History is complicated. Not only is the past “a foreign country” where the people are different from us, but history itself is a reworking of the past through the present. Put another way, history is not so much the collection of things that happened once, it is a reflection of what we, writing today, think about those things.
Is history all about dead white men? Is it filled exclusively with the events that populate high school textbooks and standardized tests? Is it “HIS-story” or are women included too? Most of us probably brushed our teeth this morning. Is that history? It is if we are writing about the evolution of oral hygiene, fashion, or aesthetics. A factory girl named Mary Bean died during a botched abortion in Saco, Maine back in 1850. Does Mary represent “history?” She certainly does if you are interested in ideas about health, gender, law, or nineteenth century crime writing. What about tourism? Is that worthy of study? It could be if you are concerned about the evolution of economics, the politics of leisure, or even the creation of identities. A railway strike in Mexico? Do you care about gender, memory, labor politics, social class?
In this blog, the faculty of the University of New England History Department will write about history in all its many guises. We’ll draw your attention to significant history-related news, bring you up to date about what we’re working on, muse about the nature of history, and maybe even let you know what we’re up to when out “in the field.”
Pay attention to this space and you will get some insight into the nature of historical scholarship, a glance into the historians’ notebook.
Elizabeth De Wolfe (Department Chair, Professor of American History and Women’s Studies): Professor De Wolfe teaches courses that explore topics as diverse as women’s history, communes and utopias, and 19th-century bestsellers. In her classes, she provides a hands-on historical experience using old diaries, letters, and other historic documents. In studying the words of unremembered Americans, De Wolfe aims to show students how history happens in both the big events and the small matters of every day life. De Wolfe’s interests include 19th-century women’s history, popular print culture, and American communal groups. She is author of four books, including the award winning The Murder of Mary Bean and Other Stories (Kent State, 2007) and Shaking the Faith: Women, Family, and Mary Marshall Dyer’s Anti-Shaker Campaign, 1815-1867 (Palgrave 2002).
Paul Burlin (American History): Professor Burlin teaches a range of classes covering the full scope of American history, as well as upper-division courses on special topics such as the life, work, and times of George Orwell. Professor Burlin’s specialty is 19th-century American diplomatic history. He is the author of Imperial Maine and Hawai’i: Interpretative Essays in the History of Nineteenth Century American Expansion (Lexington, 2006). Burlin continues his research into the role of 19th century American missionaries in Hawai’i and is looking into a new book project that connects key members of the late 19th and early 20th century American foreign policy elite to interest in Brazil.
Robert Alegre (Latin American History): Professor Alegre offers courses covering rebellion and revolution, slavery, popular culture and women’s history. Alegre creates a dynamic class environment by encouraging conversation and debate among students. In the process, students learn to think critically and gain self-confidence. Professor Alegre is a specialist in Latin American history and is currently writing a book on the Mexican railway movement. He has traveled widely in Chile and Mexico, where he lived as a Fulbright-Hays scholar. He looks forward to leading students on study abroad trips. His book manuscript, tentatively entitled Railroad Radicals in Cold War Mexico: Gender, Class, and Memory, is currently under review.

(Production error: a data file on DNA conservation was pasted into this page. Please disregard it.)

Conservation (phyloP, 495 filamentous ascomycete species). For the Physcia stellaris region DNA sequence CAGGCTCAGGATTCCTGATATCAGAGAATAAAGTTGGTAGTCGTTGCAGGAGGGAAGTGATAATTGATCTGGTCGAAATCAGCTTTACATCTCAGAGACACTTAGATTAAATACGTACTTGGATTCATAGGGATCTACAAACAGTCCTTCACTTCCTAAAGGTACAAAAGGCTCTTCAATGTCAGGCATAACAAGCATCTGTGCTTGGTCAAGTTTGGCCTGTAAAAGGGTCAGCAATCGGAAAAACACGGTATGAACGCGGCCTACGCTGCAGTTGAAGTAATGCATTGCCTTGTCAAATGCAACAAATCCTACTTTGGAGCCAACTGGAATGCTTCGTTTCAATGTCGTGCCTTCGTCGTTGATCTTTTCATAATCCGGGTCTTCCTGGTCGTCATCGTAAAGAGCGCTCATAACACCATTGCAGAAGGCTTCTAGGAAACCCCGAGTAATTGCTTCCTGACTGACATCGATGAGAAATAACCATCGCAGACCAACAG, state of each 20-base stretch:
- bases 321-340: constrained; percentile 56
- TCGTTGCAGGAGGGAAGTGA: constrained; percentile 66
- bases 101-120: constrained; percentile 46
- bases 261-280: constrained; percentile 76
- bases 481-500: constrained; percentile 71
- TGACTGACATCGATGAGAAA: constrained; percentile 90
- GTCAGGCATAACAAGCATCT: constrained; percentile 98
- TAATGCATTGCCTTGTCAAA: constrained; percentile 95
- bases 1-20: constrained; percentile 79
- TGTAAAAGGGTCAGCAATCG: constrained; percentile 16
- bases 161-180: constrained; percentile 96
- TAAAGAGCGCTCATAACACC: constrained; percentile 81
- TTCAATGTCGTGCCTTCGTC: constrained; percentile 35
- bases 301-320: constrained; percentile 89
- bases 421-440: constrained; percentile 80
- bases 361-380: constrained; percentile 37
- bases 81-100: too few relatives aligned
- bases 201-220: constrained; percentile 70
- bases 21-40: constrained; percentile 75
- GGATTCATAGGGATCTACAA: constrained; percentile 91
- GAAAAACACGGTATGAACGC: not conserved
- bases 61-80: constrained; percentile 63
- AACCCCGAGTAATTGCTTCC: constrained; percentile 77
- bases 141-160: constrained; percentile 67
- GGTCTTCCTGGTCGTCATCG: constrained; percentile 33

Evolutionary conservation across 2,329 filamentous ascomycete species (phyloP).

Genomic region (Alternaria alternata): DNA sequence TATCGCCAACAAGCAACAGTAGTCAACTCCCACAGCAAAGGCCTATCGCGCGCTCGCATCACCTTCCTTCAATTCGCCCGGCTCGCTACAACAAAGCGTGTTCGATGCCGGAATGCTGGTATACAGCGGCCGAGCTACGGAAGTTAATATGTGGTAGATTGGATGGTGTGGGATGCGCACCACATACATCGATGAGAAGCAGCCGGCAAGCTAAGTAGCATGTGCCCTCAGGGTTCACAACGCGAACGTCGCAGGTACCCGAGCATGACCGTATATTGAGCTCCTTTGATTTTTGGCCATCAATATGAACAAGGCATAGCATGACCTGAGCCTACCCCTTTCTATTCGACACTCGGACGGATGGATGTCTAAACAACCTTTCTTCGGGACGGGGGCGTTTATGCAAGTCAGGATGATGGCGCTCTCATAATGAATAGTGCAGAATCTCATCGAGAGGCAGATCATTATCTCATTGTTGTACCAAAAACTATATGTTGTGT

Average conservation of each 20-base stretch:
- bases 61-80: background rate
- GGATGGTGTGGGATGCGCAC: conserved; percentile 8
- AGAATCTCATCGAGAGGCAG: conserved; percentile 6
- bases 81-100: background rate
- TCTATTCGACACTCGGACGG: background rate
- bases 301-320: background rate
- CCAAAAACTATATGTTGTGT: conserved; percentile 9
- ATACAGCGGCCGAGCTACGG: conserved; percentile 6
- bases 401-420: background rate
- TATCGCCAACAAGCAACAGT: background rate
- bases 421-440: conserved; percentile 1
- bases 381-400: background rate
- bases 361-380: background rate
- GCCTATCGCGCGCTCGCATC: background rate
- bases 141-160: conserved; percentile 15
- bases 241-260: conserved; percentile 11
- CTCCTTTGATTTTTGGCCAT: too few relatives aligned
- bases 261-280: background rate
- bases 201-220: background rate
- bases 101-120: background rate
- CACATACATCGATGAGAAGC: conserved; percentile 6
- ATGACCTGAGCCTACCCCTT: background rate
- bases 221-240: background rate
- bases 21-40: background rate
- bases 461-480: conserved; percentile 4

Eric G.E. Zuelow (European History): Professor Zuelow teaches classes that address the course of European history as well as special topics including the Holocaust, British and Irish history, the development of modern tourism, and the challenges associated with telling stories about the past on film, in print, and in stone. He is particularly anxious to help students see the connections between seemingly unrelated historical developments. Professor Zuelow publishes extensively on questions of national identity in the British Isles. He is author of the award winning book Making Ireland Irish: Tourism and National Identity since the Irish Civil War (Syracuse, 2009), editor of Touring Beyond the Nation: A Transnational Approach to European Tourism (Ashgate, 2011), and is co-editor of Nationalism in a Global Era: The Persistence of Nations (Routledge, 2007).
Jean Murachanian (Art History): Professor Murachanian teaches a range of courses in Art History, emphasizing the methodological approaches to studying art history and encouraging critical examination of scholarly readings. Her students learn to look intently and analyze the wealth of information contained within visual imagery. Professor Murachanian’s scholarly interests include European Modernism, Museum Studies, Visual Culture, Trauma Theory, Diaspora Studies, and Armenian Studies. She has published an article, “Léon Tutundjian: TRAuma in Art” in The Armenian Genocide: Cultural and Ethical Legacies (Transactions Publishers 2007) and is currently writing a thematic book that investigates the artistic output of Tutundjian, an Armenian Genocide survivor who lived and worked in Paris.